“If there is no water, life would be nonexistent”, Aysha Qadoumi, a Palestinian housewife from the village of Jayyous, West Bank, exclaims. Through a unique project by the ICRC, Jayyous has been connected to a water pipeline that passes underneath the West Bank Barrier.

Water shortages used to be a common occurrence in recent years for the 4,000 or so residents of Jayyous. Following the construction of the West Bank Barrier in Qalqilia, the residents of Jayyous found themselves no longer able to access the five water wells located in agricultural lands, which now lie on the other side of the barrier.

This impacted every day life and the livelihoods of the residents, the majority of whom are farmers relying on a regular water supply for their crops, particularly during the long, hot Middle Eastern summers.

“We used to suffer,” says Aysha Qadoumi, “in the summer, the water would be cut for ten days to two weeks at a time.”

“We used to buy water from Azzoun, Kofor Jammal and Falamia” says Ma’zouz Qadoumi, Head of Public Relations at Jayyous Municipality.

”During the water shortages in the town, the cost of water per cubic meter was 50 shekels (15USD). Not everyone could afford to buy water, and unfortunately sometimes it would be cut for several days.”

The ICRC installed a 5 km-long transmission pipeline, passing underneath the West Bank Barrier, in order to provide running water to the community.

“This 14-month project has been challenging, especially in terms of the coordination required to connect Jayyous to the water resources located behind the West Bank Barrier,” Jacques de Maio, head of ICRC delegation explains.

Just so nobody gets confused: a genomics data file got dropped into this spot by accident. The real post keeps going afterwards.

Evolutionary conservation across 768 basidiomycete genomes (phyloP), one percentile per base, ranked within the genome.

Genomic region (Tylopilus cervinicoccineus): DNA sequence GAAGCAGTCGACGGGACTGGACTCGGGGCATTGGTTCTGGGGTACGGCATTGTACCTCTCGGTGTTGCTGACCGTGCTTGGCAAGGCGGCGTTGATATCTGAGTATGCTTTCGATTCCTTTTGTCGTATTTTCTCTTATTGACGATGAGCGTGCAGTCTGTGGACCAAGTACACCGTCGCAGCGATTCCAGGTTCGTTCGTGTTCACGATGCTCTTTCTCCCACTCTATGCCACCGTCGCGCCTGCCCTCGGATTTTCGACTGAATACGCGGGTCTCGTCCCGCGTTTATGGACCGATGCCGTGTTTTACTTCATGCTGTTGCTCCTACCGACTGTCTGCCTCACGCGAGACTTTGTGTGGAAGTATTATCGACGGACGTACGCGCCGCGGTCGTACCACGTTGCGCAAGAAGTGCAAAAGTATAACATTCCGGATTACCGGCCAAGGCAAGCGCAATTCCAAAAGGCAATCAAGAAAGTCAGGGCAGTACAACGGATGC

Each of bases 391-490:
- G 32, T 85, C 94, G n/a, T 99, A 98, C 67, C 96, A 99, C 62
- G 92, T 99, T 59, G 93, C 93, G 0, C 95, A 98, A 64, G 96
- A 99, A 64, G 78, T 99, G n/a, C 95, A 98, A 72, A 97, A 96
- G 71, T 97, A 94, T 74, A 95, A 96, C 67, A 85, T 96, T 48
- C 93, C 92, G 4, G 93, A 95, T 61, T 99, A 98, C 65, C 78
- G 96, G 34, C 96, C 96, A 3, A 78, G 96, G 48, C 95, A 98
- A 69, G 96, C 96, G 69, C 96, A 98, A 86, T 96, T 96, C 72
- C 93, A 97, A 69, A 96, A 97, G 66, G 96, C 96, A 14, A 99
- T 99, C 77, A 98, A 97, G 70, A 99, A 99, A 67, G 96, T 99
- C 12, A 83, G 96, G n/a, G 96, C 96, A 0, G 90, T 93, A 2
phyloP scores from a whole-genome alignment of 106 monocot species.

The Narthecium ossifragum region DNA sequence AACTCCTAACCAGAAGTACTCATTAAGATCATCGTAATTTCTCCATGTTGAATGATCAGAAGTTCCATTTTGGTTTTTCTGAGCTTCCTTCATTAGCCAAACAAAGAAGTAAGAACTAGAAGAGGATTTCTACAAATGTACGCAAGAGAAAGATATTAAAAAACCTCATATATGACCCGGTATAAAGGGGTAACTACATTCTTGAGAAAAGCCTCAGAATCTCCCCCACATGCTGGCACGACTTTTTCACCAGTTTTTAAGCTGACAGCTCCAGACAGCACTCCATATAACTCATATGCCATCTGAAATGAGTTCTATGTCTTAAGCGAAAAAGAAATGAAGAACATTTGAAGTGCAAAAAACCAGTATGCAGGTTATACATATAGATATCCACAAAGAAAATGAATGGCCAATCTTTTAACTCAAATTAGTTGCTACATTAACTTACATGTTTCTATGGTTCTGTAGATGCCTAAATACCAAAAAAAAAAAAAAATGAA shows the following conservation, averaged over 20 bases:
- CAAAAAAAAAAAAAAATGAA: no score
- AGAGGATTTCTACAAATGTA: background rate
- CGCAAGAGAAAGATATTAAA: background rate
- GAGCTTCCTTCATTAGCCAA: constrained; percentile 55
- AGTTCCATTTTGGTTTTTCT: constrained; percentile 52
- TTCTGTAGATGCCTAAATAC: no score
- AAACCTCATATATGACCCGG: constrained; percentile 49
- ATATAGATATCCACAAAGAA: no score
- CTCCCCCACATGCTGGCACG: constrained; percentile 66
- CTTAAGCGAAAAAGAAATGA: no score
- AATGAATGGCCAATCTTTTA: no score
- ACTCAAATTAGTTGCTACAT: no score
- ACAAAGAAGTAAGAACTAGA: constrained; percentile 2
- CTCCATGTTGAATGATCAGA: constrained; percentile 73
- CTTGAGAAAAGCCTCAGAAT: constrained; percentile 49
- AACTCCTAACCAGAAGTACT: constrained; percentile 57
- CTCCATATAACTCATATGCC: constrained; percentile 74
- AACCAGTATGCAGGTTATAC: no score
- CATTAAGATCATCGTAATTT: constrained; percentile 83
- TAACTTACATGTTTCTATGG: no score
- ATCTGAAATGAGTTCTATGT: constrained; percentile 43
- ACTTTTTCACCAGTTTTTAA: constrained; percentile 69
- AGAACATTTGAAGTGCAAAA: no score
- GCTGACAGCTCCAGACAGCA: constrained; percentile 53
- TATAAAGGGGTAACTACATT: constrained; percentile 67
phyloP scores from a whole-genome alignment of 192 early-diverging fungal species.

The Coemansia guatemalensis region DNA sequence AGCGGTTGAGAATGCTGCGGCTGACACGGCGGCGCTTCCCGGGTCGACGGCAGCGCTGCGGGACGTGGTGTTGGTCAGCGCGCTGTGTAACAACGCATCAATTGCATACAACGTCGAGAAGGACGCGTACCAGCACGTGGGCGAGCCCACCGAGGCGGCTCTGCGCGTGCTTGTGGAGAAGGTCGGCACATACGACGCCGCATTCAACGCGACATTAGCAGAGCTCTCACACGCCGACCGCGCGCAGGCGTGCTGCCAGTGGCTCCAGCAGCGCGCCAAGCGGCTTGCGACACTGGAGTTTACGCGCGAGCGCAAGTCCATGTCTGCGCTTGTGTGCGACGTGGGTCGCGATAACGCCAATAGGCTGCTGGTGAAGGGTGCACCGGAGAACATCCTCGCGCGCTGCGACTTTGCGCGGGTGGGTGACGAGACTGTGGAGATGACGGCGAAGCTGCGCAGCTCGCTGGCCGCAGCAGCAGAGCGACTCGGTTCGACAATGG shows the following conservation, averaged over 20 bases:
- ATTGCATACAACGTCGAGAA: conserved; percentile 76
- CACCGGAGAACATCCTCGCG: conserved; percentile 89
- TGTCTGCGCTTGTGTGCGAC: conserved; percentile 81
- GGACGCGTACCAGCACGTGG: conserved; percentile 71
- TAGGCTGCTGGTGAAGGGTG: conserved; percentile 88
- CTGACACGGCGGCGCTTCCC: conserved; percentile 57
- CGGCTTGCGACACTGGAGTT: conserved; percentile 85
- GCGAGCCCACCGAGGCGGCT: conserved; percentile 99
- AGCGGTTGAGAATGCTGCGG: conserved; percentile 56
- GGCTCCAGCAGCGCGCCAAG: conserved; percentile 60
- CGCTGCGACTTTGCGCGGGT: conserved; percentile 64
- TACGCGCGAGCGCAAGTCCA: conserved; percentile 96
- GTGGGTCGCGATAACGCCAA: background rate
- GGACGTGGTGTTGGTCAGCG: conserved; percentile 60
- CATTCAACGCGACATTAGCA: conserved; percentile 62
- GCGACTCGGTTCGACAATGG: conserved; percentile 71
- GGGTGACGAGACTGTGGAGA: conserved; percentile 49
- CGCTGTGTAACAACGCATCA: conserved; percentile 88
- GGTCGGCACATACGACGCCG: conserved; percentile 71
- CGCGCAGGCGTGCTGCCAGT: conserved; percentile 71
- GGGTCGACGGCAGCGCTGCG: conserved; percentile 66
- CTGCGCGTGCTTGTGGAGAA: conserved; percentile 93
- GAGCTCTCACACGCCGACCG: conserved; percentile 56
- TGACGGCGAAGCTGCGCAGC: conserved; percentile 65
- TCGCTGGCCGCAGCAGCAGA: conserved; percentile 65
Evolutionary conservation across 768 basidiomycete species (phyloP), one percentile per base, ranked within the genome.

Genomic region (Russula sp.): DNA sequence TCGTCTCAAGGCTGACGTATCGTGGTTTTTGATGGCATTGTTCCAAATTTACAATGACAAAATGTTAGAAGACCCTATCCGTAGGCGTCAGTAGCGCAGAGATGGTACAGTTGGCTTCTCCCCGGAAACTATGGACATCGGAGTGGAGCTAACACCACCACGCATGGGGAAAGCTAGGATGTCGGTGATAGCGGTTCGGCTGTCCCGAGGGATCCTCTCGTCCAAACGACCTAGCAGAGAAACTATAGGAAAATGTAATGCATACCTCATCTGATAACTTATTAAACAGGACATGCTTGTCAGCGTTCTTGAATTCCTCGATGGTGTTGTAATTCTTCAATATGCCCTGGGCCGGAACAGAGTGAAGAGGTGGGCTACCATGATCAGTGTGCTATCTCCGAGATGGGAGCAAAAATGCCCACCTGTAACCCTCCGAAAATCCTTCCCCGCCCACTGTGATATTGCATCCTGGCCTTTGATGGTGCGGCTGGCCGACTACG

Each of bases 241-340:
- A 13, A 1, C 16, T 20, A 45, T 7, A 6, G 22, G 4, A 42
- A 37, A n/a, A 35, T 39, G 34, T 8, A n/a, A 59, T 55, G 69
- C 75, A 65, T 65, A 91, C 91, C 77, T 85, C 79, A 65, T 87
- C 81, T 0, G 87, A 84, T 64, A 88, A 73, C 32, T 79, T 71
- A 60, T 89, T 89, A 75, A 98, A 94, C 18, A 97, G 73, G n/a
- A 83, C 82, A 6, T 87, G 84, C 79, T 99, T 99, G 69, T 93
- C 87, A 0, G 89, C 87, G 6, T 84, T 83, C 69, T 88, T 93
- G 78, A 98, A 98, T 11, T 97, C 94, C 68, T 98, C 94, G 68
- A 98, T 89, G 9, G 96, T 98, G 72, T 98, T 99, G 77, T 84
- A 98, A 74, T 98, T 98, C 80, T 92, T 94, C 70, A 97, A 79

“ICRC was a neutral intermediary, coordinating between the Israeli authorities and Palestinian stakeholders. All the hard work paid off.”

The ICRC facilitated the passage of all necessary materials, engineers, workers and equipment. Today, a stable water supply has returned to Jayyous.  The residents say they are hoping to build farming infrastructure, as well as plant more trees.

“Everything will change,” says Aysha. “When consuming water now, even a small amount, we no longer need to worry about it being cut off. We’ll be able to go about our daily life, cleaning, watering the plants and so on. And we’ll be able to plant trees again.

“Following the implementation of the ICRC project, we no longer have a water crisis”, Ma’zouz Qadoumi, the Head of Public Relations at Jayyous Municipality, concludes.

The Jayyous project completes ICRC’s support in improving water supplies in 15 different locations in the West Bank.

“Eight years ago, ICRC initiated its support to the Palestinian Water Authority, at a time when external financial support was limited,” Jacques de Maio explains. “Together with our partners in the West Bank and in Gaza, we have laid down the foundation for several water and sanitation projects that have improved the daily lives of thousands of Palestinians by providing them with better access to clean drinking water and water for irrigation.”.

Summary of the project:

  • Construction of a 5 km transmission pipeline aiming to connect three agricultural water wells located behind the (WBB) with the village through a transmission pipeline that passes beneath the existing wall and the new re-routed (WBB) ending up in an existing elevated reservoir in the village.
  • Installation of an on-line booster and a generator with all the necessary electrical components and cables.
  • Construction and installation of mechanical fittings in addition to the necessary manhole.
  • Duration of the project was 14 months starting Dec 2012 ending Jan 2014.